GENEVA (Reuters) - The United Nations envoy on Syria, Staffan de Mistura, plans to convene peace talks in Geneva in about a month's time, a senior U.N. official said on Tuesday.
On Friday the U.N. Security Council unanimously approved a resolution endorsing an international road map for a Syria peace process, a rare display of unity among global powers on a conflict that has killed more than 250,000 people.
"The intention is that (de Mistura) starts some time toward the end of January," Michael Moller, head of the U.N.'s Geneva office, told a news conference, adding that he hoped there would be more clarity in the first half of next month.
"Mr De Mistura is, as you know, basically living on a plane these days. Every day, evolutions in how things are being planned and being perceived by the different parties make it very hard to give you some idea of how this is going to evolve."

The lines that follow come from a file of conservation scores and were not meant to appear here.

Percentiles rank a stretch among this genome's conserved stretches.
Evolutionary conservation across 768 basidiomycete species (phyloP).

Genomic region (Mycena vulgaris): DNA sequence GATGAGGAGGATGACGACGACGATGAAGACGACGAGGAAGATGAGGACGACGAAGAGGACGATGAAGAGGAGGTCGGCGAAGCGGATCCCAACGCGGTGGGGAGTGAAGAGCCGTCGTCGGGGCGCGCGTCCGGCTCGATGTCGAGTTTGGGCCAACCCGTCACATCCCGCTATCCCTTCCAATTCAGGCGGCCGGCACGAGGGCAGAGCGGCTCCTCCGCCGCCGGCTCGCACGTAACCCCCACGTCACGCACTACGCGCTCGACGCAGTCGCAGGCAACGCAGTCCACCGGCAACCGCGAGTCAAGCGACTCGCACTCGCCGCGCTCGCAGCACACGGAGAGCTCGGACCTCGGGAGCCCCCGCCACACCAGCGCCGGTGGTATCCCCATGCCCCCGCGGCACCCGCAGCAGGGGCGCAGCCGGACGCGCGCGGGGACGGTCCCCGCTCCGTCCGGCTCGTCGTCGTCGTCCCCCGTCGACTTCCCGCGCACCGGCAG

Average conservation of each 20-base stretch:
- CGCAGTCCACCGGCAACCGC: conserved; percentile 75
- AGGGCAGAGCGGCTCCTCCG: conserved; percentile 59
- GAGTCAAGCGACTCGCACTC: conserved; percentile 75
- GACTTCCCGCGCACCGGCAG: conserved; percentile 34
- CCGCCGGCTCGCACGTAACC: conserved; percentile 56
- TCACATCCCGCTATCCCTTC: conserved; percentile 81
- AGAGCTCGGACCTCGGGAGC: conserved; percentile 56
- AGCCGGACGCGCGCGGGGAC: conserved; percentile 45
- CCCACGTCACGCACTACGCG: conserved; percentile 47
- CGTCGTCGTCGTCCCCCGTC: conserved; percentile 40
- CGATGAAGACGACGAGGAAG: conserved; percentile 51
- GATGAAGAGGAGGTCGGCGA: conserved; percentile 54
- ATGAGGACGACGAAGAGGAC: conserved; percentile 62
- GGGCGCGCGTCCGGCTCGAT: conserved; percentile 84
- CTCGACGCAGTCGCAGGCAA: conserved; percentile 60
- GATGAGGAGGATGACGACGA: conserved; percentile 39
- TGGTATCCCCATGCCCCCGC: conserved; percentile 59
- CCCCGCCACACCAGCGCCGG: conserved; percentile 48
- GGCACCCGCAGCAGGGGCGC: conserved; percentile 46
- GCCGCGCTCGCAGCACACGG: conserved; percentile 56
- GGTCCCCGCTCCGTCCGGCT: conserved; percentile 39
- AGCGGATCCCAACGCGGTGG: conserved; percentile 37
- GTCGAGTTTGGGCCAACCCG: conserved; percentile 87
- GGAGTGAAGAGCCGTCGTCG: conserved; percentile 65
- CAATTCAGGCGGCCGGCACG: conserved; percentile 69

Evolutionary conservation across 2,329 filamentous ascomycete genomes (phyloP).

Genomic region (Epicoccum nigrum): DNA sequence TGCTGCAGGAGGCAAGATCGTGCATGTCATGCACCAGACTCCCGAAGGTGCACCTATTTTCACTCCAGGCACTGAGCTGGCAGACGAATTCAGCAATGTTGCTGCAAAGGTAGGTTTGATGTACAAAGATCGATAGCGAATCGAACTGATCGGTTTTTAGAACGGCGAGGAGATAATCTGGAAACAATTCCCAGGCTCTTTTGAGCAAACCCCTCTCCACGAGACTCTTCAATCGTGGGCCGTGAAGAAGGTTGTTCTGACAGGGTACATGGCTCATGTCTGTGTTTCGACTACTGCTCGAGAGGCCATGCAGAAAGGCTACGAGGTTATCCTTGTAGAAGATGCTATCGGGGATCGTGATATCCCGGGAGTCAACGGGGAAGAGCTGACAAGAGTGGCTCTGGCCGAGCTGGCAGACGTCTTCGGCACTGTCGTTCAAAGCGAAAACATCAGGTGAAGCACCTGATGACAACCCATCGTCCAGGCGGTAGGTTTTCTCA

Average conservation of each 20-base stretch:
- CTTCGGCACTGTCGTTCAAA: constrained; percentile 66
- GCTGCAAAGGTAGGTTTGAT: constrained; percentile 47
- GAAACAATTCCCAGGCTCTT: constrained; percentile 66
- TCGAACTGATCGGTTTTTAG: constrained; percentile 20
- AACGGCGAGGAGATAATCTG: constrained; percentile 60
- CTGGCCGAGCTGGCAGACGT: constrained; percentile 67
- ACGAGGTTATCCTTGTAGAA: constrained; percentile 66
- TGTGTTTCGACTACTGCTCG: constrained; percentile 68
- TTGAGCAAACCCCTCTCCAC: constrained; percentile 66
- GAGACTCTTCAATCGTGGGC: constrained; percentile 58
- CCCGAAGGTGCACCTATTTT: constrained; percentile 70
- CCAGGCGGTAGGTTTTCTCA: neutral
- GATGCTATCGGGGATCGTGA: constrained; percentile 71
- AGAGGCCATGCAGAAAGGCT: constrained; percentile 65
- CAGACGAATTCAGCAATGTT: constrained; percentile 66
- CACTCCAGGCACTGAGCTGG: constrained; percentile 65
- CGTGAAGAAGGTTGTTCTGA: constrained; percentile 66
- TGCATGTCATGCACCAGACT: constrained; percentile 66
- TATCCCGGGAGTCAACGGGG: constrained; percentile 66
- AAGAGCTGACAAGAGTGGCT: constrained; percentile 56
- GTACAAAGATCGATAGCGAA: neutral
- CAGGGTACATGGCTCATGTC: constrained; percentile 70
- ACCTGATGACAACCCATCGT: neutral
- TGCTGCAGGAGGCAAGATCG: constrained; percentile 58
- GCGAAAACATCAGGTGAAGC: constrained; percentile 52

The United Nations has said the talks aim to establish "credible, inclusive and non-sectarian governance" in Syria and to draft a new constitution in the country now in its fifth year of civil war.
Friday's resolution gives a U.N. blessing to a plan negotiated earlier in Vienna that calls for a ceasefire, talks between the Syrian government and opposition, and a roughly two-year timeline to create a unity government and hold elections.
The United States, Russia, Saudi Arabia, Iran and other countries meeting in Vienna asked De Mistura to set up the Syria talks in Geneva, while promising they would try to engineer a nationwide ceasefire into force as soon as the talks begin.
But the obstacles to ending the war remain daunting, with no side in the conflict able to secure a clear military victory. Despite their agreement at the United Nations, the major powers are bitterly divided on who may represent the opposition as well as on the future of Syrian President Bashar al-Assad.
Russia and Iran have been Assad's main allies in the conflict, while Saudi Arabia, other Gulf Arab states and Western powers have supported rebels fighting to overthrow him.
The Security Council also called on U.N. Secretary-General Ban Ki-moon to draw up options within a month for monitoring a ceasefire in Syria. It is the second time since Syria's conflict broke out with mass street protests in March 2011 that the council backed a plan for peace talks and a truce.
Reporting by Tom Miles; Editing by Mark Heinrich